Recently I had to learn a little bit about CORS (cross origin resource sharing). I had sites on different domains I had to get data in between. I like to try to be forward thinking, so when I learned about a better option than JSONP, I jumped all over it. Nicholas Zakas explains is very well on his article about CORS. Like all the other new, fun technologies, it's not supported by all older browsers. So I had to find a way to be forward thinking but have a fallback. What I ended up with is a CORS xhr that falls back to JSONP if CORS is not natively supported.

We are using jQuery on this project so it made it even simpler to do. I used the new $.preFilter to make it even easier.

$.ajaxPrefilter('json', function (options, orig, jqXHR) {
	if (options.crossDomain && !$.support.cors) return 'jsonp'

	url: 'http://nodeserver:3000',
	dataType: 'json',
	success: callback,
	xhrFields: {
		withCredentials: true,

function callback(d) {

The prefilter is just taking the dataType attribute, doing a check to see if the request is crossDomain (an internal jQuery property) and if the browser support CORS. If it is cross domain but the browser does not support CORS, it changes the dataType to JSONP. It's really that simple. jQuery does everything else behind the scenes. It takes care of the request, and if XHR, calls the success callback with the response payload of the request. If it's JSONP request, it calls the success callback with the same data as the XHR response passed in as a parameter.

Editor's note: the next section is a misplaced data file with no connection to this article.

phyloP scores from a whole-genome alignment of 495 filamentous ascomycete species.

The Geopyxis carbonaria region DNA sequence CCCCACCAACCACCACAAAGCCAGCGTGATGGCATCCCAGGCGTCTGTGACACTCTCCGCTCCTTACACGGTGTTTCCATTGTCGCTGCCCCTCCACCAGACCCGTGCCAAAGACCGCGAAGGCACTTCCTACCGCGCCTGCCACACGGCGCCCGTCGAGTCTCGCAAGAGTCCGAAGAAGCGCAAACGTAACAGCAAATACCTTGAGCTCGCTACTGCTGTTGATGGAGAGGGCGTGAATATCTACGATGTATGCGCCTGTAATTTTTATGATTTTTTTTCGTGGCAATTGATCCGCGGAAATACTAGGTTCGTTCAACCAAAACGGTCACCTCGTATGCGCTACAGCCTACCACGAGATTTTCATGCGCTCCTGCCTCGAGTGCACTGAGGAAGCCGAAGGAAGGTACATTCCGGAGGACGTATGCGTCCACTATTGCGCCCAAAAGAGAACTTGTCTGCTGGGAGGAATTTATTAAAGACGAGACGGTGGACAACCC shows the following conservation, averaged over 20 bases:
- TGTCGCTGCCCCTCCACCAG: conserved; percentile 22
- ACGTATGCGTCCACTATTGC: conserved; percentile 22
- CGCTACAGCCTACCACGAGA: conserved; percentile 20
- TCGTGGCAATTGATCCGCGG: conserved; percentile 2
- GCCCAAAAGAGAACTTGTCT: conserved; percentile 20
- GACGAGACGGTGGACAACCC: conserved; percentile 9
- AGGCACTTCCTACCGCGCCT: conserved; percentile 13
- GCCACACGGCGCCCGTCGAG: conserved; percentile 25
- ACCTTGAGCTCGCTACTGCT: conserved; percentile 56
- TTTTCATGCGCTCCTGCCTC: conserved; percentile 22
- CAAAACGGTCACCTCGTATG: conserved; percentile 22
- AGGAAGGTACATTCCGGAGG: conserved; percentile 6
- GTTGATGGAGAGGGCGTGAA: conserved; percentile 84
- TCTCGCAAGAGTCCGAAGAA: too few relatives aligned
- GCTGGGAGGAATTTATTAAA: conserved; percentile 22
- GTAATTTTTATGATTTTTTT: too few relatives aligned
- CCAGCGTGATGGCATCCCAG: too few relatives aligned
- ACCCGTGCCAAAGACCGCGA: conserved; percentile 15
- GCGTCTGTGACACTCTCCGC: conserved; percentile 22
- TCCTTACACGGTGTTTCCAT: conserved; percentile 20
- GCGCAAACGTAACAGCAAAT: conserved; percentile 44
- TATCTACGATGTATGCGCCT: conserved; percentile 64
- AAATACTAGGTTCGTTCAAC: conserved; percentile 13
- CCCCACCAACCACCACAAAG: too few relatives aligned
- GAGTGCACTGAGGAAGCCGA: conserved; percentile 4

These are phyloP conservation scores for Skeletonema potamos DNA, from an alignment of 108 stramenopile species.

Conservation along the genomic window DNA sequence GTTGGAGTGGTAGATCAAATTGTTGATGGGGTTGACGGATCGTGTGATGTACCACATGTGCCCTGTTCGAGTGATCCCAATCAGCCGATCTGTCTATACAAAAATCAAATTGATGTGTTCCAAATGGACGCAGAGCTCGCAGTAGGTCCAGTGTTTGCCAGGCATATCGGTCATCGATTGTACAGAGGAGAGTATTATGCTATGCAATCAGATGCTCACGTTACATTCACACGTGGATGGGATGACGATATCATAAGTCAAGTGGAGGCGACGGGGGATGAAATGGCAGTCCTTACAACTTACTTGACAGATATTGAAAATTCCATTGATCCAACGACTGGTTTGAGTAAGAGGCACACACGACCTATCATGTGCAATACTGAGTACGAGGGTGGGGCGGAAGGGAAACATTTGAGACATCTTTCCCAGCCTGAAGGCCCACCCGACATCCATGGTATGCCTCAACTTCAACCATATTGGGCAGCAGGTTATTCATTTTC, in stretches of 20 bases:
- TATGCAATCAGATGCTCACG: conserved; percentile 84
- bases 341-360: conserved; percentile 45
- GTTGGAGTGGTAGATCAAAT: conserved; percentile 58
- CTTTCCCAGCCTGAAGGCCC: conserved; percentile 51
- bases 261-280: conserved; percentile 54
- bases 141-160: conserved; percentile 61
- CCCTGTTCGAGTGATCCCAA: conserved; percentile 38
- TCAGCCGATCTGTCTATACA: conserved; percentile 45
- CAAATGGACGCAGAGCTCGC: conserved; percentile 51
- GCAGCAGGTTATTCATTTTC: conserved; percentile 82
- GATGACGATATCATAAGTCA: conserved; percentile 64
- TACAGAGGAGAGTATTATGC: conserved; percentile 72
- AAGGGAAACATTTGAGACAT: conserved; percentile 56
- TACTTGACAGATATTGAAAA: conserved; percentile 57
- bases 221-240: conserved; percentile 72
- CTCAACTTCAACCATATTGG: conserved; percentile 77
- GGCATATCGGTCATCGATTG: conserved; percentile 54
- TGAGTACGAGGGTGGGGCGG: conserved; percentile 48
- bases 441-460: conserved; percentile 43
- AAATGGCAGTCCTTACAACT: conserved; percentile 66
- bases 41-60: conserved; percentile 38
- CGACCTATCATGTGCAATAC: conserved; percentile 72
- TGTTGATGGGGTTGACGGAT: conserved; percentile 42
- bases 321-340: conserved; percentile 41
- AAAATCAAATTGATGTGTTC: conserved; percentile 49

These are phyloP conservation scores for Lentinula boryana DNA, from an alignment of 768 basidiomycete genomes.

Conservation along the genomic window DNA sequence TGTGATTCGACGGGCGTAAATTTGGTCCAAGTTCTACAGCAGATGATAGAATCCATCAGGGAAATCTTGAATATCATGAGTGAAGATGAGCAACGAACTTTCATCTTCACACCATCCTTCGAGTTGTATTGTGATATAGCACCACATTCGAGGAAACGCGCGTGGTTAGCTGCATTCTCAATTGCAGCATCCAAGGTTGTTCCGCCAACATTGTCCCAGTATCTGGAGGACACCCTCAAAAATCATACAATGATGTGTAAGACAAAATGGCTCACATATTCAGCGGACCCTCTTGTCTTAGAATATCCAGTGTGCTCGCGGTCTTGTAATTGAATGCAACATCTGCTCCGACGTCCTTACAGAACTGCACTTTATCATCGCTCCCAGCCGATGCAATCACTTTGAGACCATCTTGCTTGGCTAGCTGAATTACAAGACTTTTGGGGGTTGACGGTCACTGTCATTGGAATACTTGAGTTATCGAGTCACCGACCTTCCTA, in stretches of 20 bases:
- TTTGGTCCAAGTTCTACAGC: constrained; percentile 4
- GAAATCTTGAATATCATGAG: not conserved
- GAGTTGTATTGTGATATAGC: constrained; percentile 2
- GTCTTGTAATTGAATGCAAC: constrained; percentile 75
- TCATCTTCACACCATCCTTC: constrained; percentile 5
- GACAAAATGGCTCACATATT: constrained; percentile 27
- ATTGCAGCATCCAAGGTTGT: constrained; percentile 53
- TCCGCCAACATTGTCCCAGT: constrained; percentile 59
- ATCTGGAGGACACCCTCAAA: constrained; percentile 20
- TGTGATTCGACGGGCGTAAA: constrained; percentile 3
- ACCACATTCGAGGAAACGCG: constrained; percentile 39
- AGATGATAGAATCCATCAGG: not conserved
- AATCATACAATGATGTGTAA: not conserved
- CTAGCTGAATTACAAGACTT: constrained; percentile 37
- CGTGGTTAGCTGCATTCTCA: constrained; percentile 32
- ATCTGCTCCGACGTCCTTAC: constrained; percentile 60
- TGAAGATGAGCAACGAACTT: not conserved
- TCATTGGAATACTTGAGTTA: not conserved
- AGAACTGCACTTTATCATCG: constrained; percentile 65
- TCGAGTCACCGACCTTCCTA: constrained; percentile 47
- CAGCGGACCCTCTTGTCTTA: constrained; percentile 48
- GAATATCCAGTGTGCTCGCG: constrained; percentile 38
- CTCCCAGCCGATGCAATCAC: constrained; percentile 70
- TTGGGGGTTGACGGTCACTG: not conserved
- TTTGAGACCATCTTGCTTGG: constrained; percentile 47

I also threw together a sample server:

The server just does a detection for the callback request param (the default request param name used if it's a JSONP request), and if so, it sends the response back as JSONP, using the value of the callback param as the function name and making sure to set the Content-Type to applicastion/javascript. If the request is XHR, it gives a Content-Type of application/json and sets a header of Access-Control-Allow-Origin to (preferably) the host making the request. For this example I am using a wildcard. You may not want to do that in a production environment.

If you read the explanation article above, you will notice it says that by default, auth items are not sent over on cross domain XHR requests. Missed that little note? Yeah, I did too the first time. That's why I'm writing this, to help it sink in. So, in the event you need to send over cookies or something along those lines, you just need to add withCredentials: true to the native XHR object. jqXHR makes that available via the xhrFields object.

The server just requires 1 more header in the response.

Access-Control-Allow-Credentials: true

And that's it. I hope this was beneficial to ya. If you have any questions, feel free to lemme know.